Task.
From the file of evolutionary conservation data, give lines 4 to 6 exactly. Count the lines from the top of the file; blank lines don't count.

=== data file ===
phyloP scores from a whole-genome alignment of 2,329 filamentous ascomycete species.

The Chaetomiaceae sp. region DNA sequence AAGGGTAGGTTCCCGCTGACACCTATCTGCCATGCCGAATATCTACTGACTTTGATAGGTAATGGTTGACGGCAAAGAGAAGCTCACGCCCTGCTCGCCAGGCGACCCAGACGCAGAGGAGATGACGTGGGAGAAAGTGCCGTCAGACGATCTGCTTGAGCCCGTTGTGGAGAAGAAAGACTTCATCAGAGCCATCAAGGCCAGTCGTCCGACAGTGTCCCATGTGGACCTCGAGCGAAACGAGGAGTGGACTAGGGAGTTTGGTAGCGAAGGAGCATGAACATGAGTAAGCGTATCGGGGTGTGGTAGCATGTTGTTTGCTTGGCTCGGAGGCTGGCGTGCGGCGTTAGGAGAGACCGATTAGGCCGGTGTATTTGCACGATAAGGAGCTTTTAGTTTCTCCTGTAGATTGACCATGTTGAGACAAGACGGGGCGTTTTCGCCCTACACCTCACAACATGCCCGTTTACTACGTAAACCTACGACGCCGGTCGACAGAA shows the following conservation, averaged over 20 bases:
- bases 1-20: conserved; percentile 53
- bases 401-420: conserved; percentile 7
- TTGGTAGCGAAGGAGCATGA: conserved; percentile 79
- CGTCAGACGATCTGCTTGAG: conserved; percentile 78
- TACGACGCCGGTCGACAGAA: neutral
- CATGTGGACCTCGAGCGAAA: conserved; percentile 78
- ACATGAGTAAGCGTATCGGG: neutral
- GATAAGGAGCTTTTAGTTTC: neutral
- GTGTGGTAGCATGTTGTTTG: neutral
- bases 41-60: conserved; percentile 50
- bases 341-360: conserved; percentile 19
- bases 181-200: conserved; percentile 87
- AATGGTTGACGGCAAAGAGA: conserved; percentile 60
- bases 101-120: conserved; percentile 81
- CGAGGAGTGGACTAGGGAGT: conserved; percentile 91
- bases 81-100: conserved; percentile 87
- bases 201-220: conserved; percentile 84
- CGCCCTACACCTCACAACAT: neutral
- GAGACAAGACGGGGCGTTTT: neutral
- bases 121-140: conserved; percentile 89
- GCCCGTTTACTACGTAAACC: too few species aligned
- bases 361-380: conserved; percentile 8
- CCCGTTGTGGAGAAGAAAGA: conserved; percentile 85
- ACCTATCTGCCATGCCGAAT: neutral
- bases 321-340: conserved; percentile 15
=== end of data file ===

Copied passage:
- bases 401-420: conserved; percentile 7
- TTGGTAGCGAAGGAGCATGA: conserved; percentile 79
- CGTCAGACGATCTGCTTGAG: conserved; percentile 78